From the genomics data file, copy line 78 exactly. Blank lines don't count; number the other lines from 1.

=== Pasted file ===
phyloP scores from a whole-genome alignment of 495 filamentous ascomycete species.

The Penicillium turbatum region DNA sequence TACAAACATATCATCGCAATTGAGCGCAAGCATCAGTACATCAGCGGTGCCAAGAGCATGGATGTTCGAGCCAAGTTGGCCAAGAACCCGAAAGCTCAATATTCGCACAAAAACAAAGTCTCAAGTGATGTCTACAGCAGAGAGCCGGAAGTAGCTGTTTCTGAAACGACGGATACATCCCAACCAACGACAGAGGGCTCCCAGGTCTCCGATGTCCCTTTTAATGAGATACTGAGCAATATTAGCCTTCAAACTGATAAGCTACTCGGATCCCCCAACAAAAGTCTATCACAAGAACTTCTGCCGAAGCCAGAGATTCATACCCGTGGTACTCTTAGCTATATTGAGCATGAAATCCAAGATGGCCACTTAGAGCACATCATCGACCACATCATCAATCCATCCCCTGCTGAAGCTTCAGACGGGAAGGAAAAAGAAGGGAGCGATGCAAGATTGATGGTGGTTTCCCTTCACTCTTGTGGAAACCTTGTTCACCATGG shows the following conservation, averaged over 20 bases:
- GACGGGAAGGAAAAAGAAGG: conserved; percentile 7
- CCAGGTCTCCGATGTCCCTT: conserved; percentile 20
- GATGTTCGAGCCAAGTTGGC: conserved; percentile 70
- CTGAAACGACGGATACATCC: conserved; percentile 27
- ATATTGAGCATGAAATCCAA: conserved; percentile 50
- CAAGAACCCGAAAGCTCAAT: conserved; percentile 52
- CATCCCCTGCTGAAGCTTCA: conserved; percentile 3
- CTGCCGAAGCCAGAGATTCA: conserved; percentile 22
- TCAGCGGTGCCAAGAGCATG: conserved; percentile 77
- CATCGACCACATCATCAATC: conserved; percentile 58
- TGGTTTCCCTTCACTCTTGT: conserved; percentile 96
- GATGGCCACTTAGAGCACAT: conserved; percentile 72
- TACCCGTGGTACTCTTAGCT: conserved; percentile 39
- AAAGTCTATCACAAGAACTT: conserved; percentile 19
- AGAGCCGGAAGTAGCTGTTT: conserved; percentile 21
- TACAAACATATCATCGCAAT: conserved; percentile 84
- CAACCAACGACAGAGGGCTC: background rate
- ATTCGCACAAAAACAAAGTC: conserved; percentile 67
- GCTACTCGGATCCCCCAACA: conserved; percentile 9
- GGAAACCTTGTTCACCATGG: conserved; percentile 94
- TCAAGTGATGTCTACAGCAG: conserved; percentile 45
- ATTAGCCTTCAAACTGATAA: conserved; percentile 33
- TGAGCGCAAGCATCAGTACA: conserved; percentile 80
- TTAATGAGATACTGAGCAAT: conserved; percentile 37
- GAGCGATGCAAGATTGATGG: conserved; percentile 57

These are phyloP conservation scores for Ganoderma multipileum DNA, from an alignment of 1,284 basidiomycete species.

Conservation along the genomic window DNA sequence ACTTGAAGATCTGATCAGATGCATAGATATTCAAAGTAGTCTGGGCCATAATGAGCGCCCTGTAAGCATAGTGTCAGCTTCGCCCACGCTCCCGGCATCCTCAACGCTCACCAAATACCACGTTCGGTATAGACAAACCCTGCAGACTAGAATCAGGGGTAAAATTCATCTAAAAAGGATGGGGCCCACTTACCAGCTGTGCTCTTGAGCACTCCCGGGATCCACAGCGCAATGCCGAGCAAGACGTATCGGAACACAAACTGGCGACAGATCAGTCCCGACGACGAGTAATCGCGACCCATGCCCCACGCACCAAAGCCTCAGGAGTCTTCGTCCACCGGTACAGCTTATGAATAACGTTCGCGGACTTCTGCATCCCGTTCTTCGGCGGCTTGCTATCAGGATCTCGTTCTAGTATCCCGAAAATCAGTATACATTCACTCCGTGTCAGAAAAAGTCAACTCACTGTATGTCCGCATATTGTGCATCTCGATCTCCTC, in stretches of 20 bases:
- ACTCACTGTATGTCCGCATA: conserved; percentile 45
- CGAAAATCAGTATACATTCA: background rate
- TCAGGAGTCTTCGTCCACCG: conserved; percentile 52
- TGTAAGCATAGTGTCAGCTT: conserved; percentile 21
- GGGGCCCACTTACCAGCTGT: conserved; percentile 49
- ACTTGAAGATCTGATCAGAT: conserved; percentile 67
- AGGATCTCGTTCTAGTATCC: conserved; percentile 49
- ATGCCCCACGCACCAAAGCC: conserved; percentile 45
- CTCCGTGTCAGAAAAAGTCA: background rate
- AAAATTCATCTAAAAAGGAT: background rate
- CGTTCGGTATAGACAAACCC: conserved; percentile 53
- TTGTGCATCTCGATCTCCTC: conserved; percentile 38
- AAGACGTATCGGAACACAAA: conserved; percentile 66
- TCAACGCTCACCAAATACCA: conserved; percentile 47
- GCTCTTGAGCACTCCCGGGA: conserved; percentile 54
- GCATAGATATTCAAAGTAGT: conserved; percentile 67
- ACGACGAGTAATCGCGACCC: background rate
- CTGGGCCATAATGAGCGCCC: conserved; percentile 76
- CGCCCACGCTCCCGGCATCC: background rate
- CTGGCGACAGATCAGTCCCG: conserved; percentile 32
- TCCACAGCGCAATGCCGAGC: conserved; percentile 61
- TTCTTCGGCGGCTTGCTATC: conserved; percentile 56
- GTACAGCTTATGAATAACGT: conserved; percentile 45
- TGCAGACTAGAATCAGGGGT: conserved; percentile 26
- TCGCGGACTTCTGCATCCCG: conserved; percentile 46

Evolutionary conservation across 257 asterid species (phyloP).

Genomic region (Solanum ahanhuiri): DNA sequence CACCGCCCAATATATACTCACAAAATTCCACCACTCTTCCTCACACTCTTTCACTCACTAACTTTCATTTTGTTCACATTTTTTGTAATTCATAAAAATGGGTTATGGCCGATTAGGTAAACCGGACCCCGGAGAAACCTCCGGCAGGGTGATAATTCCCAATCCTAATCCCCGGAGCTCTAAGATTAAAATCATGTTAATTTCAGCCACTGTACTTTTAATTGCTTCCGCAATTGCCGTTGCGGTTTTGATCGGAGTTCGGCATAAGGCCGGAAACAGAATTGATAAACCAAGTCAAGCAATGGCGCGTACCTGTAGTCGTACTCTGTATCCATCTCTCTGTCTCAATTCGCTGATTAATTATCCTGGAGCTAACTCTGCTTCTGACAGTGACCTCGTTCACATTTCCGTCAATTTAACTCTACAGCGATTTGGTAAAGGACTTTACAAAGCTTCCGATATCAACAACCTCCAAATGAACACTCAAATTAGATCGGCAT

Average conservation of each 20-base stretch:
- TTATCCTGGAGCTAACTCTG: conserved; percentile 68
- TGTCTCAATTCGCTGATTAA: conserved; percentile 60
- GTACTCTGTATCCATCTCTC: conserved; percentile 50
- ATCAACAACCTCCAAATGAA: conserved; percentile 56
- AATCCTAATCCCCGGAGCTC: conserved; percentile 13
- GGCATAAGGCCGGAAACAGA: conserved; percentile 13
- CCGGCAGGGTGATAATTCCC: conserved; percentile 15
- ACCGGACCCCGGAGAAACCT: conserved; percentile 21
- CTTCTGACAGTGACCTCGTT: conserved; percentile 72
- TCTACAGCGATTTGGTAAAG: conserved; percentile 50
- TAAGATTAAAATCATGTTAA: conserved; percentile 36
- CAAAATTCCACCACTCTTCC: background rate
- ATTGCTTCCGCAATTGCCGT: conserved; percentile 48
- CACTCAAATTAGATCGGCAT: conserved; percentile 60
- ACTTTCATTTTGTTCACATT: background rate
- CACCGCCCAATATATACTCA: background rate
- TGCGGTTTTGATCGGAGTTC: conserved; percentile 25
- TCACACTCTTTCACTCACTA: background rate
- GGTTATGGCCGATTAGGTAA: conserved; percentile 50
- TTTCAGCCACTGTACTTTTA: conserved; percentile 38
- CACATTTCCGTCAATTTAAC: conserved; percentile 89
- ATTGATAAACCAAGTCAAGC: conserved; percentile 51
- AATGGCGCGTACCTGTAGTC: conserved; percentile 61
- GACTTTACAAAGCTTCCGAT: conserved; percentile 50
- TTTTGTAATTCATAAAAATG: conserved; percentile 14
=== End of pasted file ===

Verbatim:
- CACATTTCCGTCAATTTAAC: conserved; percentile 89